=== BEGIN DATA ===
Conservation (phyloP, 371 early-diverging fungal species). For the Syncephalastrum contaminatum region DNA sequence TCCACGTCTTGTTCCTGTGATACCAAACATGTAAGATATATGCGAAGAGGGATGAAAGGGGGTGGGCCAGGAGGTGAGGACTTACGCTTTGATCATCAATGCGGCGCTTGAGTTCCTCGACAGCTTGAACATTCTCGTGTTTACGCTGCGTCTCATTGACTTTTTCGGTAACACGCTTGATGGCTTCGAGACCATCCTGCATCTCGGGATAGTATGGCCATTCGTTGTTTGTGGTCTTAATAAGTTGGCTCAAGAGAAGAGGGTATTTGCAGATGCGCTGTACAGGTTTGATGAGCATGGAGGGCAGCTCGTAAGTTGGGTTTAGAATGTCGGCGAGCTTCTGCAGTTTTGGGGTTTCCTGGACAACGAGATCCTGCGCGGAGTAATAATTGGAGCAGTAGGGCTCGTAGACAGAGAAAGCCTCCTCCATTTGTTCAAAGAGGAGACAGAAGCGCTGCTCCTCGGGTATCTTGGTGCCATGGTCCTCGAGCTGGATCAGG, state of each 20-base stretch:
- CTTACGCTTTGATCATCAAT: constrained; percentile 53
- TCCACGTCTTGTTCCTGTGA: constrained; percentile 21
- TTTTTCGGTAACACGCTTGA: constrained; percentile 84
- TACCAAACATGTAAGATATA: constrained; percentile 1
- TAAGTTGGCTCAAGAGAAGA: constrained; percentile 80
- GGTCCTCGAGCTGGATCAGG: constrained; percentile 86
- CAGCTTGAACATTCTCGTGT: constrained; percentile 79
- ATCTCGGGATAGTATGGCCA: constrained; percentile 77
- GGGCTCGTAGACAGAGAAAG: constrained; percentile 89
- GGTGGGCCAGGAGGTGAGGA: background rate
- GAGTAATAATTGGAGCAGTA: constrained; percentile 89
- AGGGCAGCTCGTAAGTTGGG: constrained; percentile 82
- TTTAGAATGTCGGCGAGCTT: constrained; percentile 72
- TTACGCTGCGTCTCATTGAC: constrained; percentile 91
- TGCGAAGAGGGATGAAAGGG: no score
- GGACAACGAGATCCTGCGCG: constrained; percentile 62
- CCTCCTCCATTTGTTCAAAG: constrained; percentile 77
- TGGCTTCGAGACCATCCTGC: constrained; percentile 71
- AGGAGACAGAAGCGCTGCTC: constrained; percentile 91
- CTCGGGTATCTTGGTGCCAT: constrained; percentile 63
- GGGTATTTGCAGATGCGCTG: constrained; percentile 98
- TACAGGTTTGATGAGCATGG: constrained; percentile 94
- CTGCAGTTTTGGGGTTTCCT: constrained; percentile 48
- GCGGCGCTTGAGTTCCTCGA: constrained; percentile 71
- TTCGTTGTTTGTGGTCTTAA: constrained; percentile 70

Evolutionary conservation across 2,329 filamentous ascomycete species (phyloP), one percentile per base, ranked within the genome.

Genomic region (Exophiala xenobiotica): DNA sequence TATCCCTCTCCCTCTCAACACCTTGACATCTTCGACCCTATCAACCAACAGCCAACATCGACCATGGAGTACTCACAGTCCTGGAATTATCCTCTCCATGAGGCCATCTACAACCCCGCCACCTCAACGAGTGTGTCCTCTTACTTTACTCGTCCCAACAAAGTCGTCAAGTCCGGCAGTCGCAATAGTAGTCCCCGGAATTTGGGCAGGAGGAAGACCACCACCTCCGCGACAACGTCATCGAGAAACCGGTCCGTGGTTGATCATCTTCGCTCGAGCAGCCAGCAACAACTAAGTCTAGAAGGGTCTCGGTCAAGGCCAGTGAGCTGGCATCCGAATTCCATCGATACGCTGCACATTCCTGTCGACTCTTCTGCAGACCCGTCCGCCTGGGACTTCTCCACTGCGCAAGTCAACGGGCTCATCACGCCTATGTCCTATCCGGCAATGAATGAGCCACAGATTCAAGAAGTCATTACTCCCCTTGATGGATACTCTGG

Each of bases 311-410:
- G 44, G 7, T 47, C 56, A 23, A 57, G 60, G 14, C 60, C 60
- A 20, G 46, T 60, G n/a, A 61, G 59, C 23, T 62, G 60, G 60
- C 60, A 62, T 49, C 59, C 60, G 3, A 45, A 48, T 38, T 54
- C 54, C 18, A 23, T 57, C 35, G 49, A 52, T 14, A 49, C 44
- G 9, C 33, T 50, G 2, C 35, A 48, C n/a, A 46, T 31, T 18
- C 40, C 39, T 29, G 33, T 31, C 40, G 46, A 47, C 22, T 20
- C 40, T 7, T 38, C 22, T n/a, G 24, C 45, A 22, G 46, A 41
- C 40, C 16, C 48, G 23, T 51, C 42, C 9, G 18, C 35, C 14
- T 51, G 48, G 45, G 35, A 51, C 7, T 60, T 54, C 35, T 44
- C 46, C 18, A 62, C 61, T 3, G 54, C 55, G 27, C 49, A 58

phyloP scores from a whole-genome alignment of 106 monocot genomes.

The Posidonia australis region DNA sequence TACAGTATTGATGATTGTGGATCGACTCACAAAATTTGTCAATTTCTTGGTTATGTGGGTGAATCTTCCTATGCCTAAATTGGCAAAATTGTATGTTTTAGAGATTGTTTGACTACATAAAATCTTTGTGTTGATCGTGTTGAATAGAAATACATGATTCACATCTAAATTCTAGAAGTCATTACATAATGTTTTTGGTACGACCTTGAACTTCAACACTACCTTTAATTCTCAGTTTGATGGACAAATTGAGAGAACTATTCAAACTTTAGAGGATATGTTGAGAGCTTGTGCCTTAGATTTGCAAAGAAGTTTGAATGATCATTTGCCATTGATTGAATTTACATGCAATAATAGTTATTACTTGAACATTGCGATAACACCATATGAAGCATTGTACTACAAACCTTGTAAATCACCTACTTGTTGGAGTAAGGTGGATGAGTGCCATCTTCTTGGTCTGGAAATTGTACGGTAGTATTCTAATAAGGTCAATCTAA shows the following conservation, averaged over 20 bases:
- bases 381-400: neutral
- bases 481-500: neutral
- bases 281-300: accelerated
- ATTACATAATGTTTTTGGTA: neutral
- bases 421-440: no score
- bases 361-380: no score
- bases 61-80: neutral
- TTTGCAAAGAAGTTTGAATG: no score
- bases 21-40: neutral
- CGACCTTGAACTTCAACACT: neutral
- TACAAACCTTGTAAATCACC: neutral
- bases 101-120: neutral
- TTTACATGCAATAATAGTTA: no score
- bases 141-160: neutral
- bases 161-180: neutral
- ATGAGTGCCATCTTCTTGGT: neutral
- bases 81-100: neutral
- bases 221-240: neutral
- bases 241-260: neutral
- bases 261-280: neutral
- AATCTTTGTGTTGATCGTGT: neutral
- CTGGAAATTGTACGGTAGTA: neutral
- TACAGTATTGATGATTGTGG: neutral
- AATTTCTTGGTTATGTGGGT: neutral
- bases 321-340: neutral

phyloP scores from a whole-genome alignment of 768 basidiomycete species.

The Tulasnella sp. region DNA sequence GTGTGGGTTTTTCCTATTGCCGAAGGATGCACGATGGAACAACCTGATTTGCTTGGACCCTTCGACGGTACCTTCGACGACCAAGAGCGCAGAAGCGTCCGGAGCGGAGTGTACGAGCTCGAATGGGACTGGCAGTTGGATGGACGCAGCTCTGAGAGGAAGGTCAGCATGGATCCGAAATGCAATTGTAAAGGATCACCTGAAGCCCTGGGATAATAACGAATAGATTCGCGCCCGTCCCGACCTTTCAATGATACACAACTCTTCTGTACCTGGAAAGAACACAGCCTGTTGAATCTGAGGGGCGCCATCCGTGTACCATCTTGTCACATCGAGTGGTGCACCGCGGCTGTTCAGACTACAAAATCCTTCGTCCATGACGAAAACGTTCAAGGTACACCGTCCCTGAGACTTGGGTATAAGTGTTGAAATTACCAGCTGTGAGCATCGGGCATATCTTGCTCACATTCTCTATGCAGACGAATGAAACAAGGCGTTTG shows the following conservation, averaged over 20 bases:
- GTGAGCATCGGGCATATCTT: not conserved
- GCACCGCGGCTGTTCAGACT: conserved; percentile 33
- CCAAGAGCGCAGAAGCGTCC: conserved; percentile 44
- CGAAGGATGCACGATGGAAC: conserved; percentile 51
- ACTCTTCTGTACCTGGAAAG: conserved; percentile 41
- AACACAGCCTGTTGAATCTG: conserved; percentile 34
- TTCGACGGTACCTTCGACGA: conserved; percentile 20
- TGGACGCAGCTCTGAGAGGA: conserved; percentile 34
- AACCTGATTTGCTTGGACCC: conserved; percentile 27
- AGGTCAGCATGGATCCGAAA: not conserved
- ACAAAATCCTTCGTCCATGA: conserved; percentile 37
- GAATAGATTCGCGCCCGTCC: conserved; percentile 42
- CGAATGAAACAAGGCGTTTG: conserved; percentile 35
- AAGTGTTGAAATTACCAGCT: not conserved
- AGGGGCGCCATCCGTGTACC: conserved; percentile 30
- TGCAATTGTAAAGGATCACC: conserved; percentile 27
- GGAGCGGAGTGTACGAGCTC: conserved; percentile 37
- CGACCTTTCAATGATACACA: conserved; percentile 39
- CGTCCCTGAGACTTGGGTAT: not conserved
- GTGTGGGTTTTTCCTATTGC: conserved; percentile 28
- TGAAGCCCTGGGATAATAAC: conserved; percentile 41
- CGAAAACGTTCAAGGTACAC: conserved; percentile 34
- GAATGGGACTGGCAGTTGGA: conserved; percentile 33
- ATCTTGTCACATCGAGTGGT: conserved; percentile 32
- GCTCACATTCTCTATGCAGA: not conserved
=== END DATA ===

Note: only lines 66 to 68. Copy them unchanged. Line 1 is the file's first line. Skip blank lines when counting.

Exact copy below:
- bases 321-340: neutral

phyloP scores from a whole-genome alignment of 768 basidiomycete species.

The Tulasnella sp. region DNA sequence GTGTGGGTTTTTCCTATTGCCGAAGGATGCACGATGGAACAACCTGATTTGCTTGGACCCTTCGACGGTACCTTCGACGACCAAGAGCGCAGAAGCGTCCGGAGCGGAGTGTACGAGCTCGAATGGGACTGGCAGTTGGATGGACGCAGCTCTGAGAGGAAGGTCAGCATGGATCCGAAATGCAATTGTAAAGGATCACCTGAAGCCCTGGGATAATAACGAATAGATTCGCGCCCGTCCCGACCTTTCAATGATACACAACTCTTCTGTACCTGGAAAGAACACAGCCTGTTGAATCTGAGGGGCGCCATCCGTGTACCATCTTGTCACATCGAGTGGTGCACCGCGGCTGTTCAGACTACAAAATCCTTCGTCCATGACGAAAACGTTCAAGGTACACCGTCCCTGAGACTTGGGTATAAGTGTTGAAATTACCAGCTGTGAGCATCGGGCATATCTTGCTCACATTCTCTATGCAGACGAATGAAACAAGGCGTTTG shows the following conservation, averaged over 20 bases: